My design wall is pretty basic. 1 piece of flannel, about 60″x45″ I think. I hung it against my wall using 4 or 5 push pins to hold it up. Simple, quick, and easy to take down when a visitor arrives and wants a place to sleep. I should buy another section and sew it on the bottom, because this is definitely too short for a full-sized quilt. But it does the job. It hangs on the wall to the right of the sewing machine, so it is very simple to grab 2 pieces, stitch them together, and put them back up on the wall to check the orientation of the next piece.

  11. 14

    says

    I made my Design wall, not too long ago and I have pictures on my blog.

    My Design Wall is made out of PVC pipes and felt. I love how portable my wall is.

    Happy sewing!

    Zlaty

  12. 15

    says

    I enjoy looking at other design walls and seeing how creative everyone is! Sharie – Moss Bluff, I would love to see yours, too. What is the addy to your blog?

    I have paneling 🙁 and have used a flannel backed tablecloth for my design wall. I attached it to the wall with small nails, being sure to place them in the groves so not to leave obvious holes in the wood. I recently turned my sons bedroom into my sewing room and I have left a spot to put up another design wall. Please hop on over a take a look.
    Hugs, Trish in Kansas

  13. 16

    says

    I went to Office Depot and bought some foam core poster board, I don’t remember the size, but I used 2 of the biggest they had, I used spray glue to adhere some white felt to it and my husband nailed them to the wall.
    I’ve been thinking about expanding it, but I haven’t done so yet. I normally do big quilts, so need it a bit bigger. I do have a stool in my studio that I use to put blocks on the top part of my design wall.

  14. 17

    Linda says

    I don’t have a lot of wall space for a permanent design wall. We had a large cardboard appliance box. I cut and used two sides (keeping the corner intact) plus the height of the box. I then opened out the corner bend of the piece so that it was flat. I used spray adhesive and attached a thin polyester batting to the cardboard. Then I covered that with flannel and using duct tape, I went around the whole outside edge. I can fold it in half when not in use and stand it out of the way. When in use, I lean it up against the wall or a piece of furniture. It is large enough for wall hangings and lap quilts. For larger quilts, I can lay out about a quarter of the quilt at a time. Most of the time blocks will stick to it, but if I need to, I can pin right into the cardboard. A larger one would be nice, but this one has worked for me for many years.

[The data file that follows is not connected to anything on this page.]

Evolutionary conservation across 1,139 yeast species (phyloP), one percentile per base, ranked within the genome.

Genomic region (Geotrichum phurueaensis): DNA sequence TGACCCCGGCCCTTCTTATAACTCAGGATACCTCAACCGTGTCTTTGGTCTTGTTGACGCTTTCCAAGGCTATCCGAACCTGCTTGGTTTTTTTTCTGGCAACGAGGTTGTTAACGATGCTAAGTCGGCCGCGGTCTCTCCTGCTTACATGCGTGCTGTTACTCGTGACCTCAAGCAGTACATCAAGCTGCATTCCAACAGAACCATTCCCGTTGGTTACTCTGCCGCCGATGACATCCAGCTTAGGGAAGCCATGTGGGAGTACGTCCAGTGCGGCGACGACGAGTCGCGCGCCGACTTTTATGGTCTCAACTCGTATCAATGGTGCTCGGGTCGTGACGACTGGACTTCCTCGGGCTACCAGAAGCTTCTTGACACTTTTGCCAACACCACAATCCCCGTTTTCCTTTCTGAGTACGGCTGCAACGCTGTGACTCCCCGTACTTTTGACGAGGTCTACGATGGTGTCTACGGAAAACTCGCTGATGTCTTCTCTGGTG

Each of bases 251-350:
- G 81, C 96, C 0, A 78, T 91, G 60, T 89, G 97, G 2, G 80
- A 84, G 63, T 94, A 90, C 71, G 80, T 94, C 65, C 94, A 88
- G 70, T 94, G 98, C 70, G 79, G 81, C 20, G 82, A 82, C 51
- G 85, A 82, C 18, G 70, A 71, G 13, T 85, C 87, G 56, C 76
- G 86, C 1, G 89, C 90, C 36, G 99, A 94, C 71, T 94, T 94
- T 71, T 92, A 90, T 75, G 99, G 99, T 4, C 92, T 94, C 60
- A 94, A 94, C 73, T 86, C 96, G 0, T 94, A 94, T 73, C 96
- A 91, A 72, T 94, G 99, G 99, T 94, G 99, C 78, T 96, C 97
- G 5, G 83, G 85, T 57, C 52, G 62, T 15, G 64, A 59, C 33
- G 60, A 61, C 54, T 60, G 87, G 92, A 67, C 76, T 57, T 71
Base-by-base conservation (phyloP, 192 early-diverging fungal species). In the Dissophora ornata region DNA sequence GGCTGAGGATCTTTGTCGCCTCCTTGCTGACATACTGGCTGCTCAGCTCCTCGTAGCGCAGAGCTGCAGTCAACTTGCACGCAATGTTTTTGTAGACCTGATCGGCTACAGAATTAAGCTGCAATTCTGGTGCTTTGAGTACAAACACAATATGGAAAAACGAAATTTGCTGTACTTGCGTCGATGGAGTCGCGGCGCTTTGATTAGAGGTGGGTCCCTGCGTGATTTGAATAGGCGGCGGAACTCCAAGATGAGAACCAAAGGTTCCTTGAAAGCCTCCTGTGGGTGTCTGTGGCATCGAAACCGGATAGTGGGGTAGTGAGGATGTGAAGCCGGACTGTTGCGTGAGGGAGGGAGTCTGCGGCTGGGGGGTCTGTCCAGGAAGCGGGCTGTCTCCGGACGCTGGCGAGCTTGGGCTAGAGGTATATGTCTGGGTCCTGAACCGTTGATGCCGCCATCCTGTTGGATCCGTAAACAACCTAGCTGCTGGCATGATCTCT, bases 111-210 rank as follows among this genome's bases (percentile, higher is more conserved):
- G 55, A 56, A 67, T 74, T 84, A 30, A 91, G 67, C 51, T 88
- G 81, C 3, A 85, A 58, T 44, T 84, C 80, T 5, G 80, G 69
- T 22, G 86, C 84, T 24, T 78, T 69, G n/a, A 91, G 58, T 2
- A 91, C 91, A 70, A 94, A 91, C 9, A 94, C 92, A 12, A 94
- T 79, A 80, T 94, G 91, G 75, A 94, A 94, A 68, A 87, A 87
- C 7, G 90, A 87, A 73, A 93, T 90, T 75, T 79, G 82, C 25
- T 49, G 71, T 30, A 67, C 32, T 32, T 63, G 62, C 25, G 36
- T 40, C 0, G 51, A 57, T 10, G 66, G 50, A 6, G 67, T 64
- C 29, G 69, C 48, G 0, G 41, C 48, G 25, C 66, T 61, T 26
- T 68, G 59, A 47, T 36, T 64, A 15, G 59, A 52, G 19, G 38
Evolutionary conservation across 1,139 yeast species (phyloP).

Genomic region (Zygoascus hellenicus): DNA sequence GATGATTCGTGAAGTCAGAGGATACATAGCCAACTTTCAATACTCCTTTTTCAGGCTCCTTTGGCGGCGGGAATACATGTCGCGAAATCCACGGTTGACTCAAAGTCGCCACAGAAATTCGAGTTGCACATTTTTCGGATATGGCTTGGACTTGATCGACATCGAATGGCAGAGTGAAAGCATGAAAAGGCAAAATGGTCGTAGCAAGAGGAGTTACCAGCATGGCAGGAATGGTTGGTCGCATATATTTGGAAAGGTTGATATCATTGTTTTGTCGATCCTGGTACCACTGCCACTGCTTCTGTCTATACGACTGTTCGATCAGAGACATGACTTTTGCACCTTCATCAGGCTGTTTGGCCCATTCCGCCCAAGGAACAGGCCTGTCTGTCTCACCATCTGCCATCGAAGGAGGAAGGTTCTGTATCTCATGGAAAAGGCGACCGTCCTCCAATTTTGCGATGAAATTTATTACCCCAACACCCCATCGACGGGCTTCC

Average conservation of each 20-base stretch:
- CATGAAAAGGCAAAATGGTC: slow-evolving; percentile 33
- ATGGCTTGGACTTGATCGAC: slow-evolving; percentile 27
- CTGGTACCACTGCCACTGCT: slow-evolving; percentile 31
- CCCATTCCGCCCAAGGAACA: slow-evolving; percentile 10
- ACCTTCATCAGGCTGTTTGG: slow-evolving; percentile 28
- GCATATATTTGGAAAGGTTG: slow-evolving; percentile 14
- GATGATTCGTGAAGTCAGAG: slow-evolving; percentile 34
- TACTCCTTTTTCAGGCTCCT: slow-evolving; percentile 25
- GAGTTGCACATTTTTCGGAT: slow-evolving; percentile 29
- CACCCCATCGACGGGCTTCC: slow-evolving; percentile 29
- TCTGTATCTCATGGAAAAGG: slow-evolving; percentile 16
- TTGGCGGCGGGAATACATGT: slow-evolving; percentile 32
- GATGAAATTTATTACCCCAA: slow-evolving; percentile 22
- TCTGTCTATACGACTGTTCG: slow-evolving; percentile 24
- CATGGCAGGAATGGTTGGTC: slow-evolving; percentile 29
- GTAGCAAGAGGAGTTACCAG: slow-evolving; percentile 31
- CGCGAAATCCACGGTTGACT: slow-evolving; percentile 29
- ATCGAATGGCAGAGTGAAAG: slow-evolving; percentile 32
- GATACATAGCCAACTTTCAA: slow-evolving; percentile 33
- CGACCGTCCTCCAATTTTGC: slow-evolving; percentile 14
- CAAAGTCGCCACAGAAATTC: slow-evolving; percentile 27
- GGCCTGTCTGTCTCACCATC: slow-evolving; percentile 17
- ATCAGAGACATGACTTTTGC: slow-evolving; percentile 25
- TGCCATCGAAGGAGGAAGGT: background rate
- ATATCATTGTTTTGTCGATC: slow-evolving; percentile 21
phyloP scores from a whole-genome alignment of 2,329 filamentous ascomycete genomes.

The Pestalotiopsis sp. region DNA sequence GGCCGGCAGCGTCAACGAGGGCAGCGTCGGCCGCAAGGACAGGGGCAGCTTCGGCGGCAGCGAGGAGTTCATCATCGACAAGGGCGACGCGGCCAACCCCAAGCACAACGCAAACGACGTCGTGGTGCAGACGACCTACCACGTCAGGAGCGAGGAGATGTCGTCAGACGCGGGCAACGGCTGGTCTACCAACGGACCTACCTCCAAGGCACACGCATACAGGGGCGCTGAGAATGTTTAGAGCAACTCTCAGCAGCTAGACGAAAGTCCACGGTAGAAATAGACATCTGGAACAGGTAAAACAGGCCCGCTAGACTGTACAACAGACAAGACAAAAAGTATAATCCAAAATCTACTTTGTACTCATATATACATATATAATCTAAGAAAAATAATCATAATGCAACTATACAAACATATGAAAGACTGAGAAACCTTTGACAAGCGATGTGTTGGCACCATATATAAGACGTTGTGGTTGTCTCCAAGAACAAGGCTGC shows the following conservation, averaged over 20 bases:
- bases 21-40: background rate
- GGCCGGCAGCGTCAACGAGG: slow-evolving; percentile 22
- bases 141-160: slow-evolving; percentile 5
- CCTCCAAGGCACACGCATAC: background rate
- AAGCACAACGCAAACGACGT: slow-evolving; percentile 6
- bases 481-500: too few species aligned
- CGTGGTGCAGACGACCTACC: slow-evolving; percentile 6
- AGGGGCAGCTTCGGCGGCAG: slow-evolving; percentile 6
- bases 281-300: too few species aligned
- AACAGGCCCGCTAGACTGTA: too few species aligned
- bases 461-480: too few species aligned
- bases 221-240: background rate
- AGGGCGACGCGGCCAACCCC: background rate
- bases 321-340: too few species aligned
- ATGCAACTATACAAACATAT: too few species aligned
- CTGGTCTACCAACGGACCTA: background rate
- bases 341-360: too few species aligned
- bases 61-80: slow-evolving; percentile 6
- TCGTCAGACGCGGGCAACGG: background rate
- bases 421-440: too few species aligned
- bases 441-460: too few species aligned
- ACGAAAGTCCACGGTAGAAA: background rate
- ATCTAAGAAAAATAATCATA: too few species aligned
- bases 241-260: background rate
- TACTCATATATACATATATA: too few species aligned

15. 18

    blop says

    I use white fleece, instead of flannel or batting…easier to clean off. I hang a piece over the bathroom door and it works like a charm. It is nice to be able to roll up and put away when company comes to sleep in my sewing room….it does sleep 7 so there is plenty of room.

  16. 19

    Denise says

    I use two slabs of sound board that I duct-taped together. (The sound board had a plastic coating around some foamy stuff. I got it at a building store with the pick-up, a similar product was not available at Home Depot or Lowe’s at the time). I cut a little section out with a exacto knife where a electrical outlet was on the wall. I spray mounted (do this outside on the picnic table) a queen-sized Warm and Natural batting to it. The duct tape acted as little hinges so I folded it in half and took it upstairs (very light to carry), and mounted it with industrial velcro on the walls. (I have no idea if the industrial velcro is easy to remove from the walls, I don’t care. It is sturdy. ) This design board is big enough for a queen-sized quilt. I have a little stool if I need to get all the way to the top. What I like about this method is that there is no problem with the design board flapping against the wall and losing all the blocks. So consider spray mounting your flannel or batt. I also love the Warm and Natural queen-sized batt for this, you can get them on sale at Joanne’s, and I looked all over for a full bolt of neutral colored flannel and could not find one and it was much more expensive to begin with. Plus it’s a good use for leftover Warm and Natural as it does not make cuddly quilts. This board has been very sturdy and I just vacuum it occasionally to get rid of all the threads.